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My Turn: The garden – a drama in many acts

For the Monitor
Published: 5/22/2020 7:00:15 AM
Modified: 5/22/2020 7:00:04 AM

Few things help me forget the crazy world we are in more than time outside in the garden. But during the time of COVID, my garden also seems to me like a microcosm of the larger world.

Here, the dramas that play out may be small, but it always feels like there are lessons to be learned. There are times when the pluck and promise of growing plants and creatures give me nothing but hope, but there are other times when predators, opportunists and unseen enemies threaten to upset the balance I have worked hard to achieve.

I need to be vigilant to root out weeds before they gain a foothold, to protect my plants from the vicissitudes of weather, or from the invasion of the hungry swarms of insects, animals or disease-causing organisms that lie in wait for the right conditions. Today, I wish our leaders had been as vigilant about the virus tearing us apart, before it was out of control.

I would not be gardening if I didn’t absolutely love it. I have been privileged to have been able to rent a plot at the Birch Street community garden for more than 10 years now, and it truly is a magical place.

For those unfamiliar with these plots, they are one of a number of community gardens administered by the New Hampshire Division of Forests and Lands, and are available for seasonal lease to the public for a very nominal fee. Sharing growing tips, seedlings, extra veggies and especially camaraderie with a group of others outside in the sunshine (and socially distanced, I might add) is an amazing antidote to anything else a day might bring. It drives home for me the meaning and possibilities of community.

My plot is a beautiful place to me, and I love the new and different challenges each year brings. The first year I gardened there I had a grand vision of the luscious vegetables I would enjoy with my family all summer and fall, and of gorgeous flowers to share extravagantly with anyone who wanted them.

I emerged from that season with astonishment over the tenacity and treachery of weeds and garden pests. I had relatively few items suitable for family meals, much less for sharing with friends. This year, I’m hoping to be more proactive, especially with the sharing part, now that I’ve learned a thing or two from my neighbors. This year especially, we need it so much.

In the years since I started, and believe me, no two have been alike, I’ve seen bumper crops and abject failures. I’ve seen flowers bloom nonstop, or not bloom at all because of an early frost on top of a late start. I’ve allowed some plants which readily self-seed to do so, only to find they have become so rampant that the precious plants I want to grow are smothered. Other years, I’ve had so many of the precious things I’m trying to grow I’m begging people to take them off my hands. This, too, reminds me of the wild, unpredictable ride we’re on today.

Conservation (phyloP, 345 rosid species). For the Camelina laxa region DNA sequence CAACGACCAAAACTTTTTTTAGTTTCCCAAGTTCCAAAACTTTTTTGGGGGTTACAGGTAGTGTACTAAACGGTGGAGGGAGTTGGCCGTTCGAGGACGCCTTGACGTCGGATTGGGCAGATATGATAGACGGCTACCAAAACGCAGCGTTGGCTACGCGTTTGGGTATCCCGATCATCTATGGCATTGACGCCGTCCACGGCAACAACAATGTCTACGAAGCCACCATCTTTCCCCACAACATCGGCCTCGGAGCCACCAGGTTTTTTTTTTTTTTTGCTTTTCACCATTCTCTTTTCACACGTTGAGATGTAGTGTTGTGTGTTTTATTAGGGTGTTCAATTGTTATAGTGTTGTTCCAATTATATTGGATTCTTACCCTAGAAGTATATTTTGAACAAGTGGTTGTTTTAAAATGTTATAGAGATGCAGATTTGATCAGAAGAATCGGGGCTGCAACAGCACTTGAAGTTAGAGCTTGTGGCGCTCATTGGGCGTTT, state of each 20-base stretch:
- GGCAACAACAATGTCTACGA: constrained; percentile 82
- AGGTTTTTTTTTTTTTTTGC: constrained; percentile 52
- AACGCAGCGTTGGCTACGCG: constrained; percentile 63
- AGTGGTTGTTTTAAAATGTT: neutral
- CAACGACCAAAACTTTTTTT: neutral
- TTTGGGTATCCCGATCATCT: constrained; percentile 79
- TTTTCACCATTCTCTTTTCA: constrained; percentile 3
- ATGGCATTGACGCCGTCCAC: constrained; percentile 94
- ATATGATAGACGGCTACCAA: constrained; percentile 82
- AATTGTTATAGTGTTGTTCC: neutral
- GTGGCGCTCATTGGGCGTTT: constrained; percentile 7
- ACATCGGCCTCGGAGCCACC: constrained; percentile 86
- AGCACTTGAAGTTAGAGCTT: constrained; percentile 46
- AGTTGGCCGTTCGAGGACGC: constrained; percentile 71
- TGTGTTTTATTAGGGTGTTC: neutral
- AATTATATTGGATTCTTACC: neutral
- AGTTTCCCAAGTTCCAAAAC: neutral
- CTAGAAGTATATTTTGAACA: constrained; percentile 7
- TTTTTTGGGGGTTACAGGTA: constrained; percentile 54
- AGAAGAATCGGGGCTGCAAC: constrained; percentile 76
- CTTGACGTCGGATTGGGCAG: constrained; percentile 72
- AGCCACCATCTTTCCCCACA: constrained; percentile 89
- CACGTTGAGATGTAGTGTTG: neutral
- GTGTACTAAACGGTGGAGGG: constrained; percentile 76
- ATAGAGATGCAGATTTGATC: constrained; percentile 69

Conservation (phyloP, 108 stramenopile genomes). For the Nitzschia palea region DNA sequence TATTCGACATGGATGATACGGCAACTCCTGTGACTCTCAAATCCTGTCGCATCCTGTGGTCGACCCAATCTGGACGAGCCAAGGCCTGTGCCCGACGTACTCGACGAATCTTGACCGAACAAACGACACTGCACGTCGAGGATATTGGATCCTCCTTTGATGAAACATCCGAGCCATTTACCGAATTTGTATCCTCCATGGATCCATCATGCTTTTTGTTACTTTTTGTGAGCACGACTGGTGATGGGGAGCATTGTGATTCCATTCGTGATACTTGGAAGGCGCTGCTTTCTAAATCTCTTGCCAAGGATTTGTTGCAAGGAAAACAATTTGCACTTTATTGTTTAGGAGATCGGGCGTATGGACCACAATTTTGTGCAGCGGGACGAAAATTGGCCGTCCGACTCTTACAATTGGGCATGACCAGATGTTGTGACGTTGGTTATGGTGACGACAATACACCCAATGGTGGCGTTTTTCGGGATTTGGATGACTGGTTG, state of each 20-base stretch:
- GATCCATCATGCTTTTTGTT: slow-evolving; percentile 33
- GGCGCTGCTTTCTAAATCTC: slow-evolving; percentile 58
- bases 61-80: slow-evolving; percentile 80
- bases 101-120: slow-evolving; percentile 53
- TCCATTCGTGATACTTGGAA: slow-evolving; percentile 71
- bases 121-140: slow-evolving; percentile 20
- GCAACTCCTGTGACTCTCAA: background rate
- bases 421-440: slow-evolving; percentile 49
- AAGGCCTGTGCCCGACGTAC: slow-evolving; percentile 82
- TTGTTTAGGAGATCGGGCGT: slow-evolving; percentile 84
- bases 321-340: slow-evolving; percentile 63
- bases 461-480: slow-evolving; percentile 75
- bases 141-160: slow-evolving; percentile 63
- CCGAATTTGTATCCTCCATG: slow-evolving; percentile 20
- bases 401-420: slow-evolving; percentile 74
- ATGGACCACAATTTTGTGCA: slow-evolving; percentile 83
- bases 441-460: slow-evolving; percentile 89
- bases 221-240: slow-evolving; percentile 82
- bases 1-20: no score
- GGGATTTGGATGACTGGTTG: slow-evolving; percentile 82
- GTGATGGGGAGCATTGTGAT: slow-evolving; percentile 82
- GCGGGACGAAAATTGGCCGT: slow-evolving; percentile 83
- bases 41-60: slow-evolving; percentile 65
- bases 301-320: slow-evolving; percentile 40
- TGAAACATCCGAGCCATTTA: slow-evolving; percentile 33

The pandemic we’re in reminds me of the all-out organic wars I’ve waged against blight, bean beetles, hornworms, voles and, yes, a woodchuck. You have to be on the lookout. You have to consult your neighbors and the experts, and you have to act decisively instead of complaining and casting blame.

Actually, it was spotting a pair of bluebirds this week taking up residence in my garden’s birdhouse that reminded me of the garden as a place of drama, and of the inevitable connections I seem to draw these days between my garden and the larger world.

Early this season a bluebird pair had prepared a nest in the house, and I was excited that I’d be able to witness this family in the feeding and fledging of their young. However, shortly after the pair had established housekeeping, I came to the garden and discovered the male bluebird, with his rusty breast feathers and gorgeous deep blue wings and head, stone cold dead at the base of the house. A noisy, hostile house sparrow sat triumphantly on the house roof , claiming the house as his own.

Bluebird habitat is shrinking. The habitat of the opportunistic house sparrow is anywhere and everywhere. Our endangered species acts are under threat in the current administration, but house sparrows are not and should not be on the list. So, without a trace of guilt, I spent the past several weeks removing nests the house sparrow was attempting to build to secure this spot. I have a clear conscience about this.

And, today, a male bluebird was sitting on his new house, offering an insect to his prospective mate. I felt a surge of confidence that there would be a new resident in the house. I will do everything I can to ensure he makes it.

(Millie LaFontaine lives in Concord.)




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